As the allocation of data on a solid state disk has no direct correlation with the underlying file system (in terms of sectors and tracks of a conventional spinning disk), the flash controller has no knowledge of what areas of files may be from deleted files, and as such considered 're-usable'. As such, without any cleaning of the underlying flash storage, future write operations to the disk may involve re-writing old data, which comes at an additional performance penalty. Early flash controllers had no such 'garbage collection' mechanism, and as such their performance deteriorated as the disk was used.

This type of garbage collection relies on cooperation between the operating system's file system and the flash controller - and it was implemented with what is known as the TRIM command. This is a method by which the operating system can tell the flash controller which blocks of data are no longer in use, so that it can confidently clear the respective flash memory cells ("garbage collection") during idle periods. This means that future write operations to the cells does not involve an overwrite, and as-new performance can be restored.

The first generation of Google's Nexus 7 tablet was significantly affected by this issue - a combination of low-cost (low-performance) flash memory, and a bundled operating system that did not properly support garbage collection.

The issue was resolved in the Android 4.3 update to the device, which enabled the TRIM function.

Memory System

There are two kinds of flash memory cells used in solid state disks:

Single-Level Cell (SLC) memory stores data traditionally; that is, a memory cell stores only one state (0 or 1). This improves their performance, endurance and power conumption, but limits its ultimate capacity per chip. SLC-based SSDs are usually more expensive for this reason.

Multi-Level Cell (MLC) memory can store multiple bits of data in each memory cell. This improves the storage density, however has a negative effect on performance and endurance. That said, many of the drawbacks of MLC flash memory can be worked around through smarter flash memory controllers. These may include techniques such as:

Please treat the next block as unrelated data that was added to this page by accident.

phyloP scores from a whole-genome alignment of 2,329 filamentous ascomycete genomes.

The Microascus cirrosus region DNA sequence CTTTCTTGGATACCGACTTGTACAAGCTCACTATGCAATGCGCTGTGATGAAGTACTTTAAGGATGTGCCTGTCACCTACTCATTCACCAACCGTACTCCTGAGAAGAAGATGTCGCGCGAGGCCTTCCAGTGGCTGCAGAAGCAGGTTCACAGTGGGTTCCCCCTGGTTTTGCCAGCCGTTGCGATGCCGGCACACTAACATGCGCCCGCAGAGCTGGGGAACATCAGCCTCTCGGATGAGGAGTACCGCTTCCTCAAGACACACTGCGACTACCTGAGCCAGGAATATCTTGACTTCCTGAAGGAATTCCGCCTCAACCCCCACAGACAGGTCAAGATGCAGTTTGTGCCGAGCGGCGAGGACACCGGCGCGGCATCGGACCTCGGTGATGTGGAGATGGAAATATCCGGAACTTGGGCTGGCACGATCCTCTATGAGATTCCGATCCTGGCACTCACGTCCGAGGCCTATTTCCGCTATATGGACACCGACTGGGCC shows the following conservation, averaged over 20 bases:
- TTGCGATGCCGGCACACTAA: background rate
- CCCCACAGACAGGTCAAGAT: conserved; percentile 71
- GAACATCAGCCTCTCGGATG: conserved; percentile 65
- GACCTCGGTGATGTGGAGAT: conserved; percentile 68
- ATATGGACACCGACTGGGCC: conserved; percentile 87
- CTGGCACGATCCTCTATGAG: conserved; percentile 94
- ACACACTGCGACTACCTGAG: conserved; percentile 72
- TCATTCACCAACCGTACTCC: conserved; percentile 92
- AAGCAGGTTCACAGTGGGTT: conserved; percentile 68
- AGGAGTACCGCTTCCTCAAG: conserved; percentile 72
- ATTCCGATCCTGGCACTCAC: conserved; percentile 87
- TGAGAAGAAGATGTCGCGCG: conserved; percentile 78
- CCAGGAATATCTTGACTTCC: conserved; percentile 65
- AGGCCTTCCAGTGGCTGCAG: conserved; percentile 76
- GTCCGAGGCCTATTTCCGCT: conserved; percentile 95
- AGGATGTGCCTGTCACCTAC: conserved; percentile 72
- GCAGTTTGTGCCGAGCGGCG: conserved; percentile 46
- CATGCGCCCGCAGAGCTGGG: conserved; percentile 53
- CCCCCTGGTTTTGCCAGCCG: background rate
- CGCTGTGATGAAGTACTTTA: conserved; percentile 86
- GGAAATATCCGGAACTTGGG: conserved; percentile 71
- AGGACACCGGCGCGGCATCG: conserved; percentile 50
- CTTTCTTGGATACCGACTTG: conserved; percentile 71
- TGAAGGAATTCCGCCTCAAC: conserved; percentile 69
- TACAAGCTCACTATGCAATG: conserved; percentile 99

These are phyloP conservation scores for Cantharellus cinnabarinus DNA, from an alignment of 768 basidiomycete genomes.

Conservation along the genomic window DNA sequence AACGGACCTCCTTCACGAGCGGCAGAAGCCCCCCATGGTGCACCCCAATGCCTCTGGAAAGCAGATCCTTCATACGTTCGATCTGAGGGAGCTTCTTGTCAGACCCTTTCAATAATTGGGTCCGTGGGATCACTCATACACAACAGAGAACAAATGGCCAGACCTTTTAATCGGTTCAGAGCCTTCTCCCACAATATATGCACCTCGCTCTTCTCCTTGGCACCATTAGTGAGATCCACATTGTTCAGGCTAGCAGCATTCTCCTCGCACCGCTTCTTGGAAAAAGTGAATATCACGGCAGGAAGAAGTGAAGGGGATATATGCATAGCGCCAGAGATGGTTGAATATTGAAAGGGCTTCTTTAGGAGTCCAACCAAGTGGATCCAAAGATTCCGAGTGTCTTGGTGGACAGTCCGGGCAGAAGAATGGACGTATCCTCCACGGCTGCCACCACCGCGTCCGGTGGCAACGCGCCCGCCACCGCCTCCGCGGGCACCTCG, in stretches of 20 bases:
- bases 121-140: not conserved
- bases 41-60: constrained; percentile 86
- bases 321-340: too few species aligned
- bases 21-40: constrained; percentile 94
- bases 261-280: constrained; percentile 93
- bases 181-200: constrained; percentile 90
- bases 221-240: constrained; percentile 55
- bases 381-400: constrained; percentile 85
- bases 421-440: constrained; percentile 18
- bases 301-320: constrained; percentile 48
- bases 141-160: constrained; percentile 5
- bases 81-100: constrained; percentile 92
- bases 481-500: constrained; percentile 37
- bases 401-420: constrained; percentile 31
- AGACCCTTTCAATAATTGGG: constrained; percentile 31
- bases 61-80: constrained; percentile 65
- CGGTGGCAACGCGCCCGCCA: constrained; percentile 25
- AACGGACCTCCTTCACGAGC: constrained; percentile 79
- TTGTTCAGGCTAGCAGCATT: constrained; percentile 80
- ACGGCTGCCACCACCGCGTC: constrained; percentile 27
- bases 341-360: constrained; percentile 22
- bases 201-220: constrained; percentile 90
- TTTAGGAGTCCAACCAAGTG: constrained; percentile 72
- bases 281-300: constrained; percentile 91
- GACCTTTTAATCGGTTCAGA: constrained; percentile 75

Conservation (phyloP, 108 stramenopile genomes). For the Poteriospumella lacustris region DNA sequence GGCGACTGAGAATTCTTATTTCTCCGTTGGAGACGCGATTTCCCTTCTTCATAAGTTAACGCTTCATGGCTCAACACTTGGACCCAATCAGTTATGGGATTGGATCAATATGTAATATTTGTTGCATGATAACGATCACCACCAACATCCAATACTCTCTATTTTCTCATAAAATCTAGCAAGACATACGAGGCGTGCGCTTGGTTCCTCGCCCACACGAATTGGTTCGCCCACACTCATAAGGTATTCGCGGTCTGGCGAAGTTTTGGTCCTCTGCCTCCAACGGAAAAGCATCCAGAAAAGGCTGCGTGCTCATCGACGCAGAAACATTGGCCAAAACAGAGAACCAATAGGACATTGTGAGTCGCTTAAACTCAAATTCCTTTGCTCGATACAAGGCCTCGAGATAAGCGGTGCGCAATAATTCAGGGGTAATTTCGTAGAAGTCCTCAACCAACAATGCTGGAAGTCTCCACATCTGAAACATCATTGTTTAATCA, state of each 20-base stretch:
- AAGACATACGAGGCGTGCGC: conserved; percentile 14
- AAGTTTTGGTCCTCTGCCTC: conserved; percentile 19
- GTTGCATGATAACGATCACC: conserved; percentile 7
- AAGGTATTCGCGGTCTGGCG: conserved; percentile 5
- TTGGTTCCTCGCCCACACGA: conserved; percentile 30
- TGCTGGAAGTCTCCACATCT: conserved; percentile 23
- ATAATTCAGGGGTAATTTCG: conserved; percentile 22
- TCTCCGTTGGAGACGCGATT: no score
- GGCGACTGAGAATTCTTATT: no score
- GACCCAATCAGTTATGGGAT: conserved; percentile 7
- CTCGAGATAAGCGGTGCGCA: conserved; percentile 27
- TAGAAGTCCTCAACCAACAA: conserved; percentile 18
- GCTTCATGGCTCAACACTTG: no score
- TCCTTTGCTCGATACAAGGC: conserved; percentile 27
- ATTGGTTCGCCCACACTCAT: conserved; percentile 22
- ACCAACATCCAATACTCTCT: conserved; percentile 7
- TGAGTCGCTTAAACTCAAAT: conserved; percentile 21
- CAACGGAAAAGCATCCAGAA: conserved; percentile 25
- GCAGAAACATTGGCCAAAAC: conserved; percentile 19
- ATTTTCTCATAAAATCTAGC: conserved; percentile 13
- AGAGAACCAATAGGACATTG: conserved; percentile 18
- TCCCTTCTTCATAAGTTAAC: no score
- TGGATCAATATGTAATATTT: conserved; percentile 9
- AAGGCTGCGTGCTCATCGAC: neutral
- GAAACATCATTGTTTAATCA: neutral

Write Performance

Flash memory has memory-like read speeds, however it takes a lot longer to write, compared to traditional forms of memory. Furthermore, it cannot be reprogrammed at the byte level, but only a block (which may be several kilobytes).

This adds some complication to the task of writing bytes to an SSD. Instead, the disk controller must read an entire block, modify the content, and re-write the entire block. This takes time, and in a slow or poorly-implemented controller, this can cause noticeable pauses to data transfers to and from the disk.

Early solid state disk controllers had a poor algorithm for managing writes; coupled with insufficiently sized cache, this meant an entire generation of solid state disks could not reliably keep up with the demands of computer "power users".

One example of such a compromised SSD controller is the JMicron JMF602.

Transfer Rate

Cheap flash memory, common in bargain basement keychain drives, is actually significantly slower than a hard disk - perhaps as slow as 4 or 5 MB/sec. This works well for occasional data storage, but is highly inappropriate for internal mass storage.

This is why a 32GB keychain USB drive is far less than a quarter the price of a decent 128GB Serial ATA solid state disk.

Much like the difference between cache SRAM and main memory DRAM, faster flash memory is possible, but more expensive to produce. High performance flash memory can potentially saturate even modern mass storage interfaces like Serial ATA - but a customer would pay for the privilege.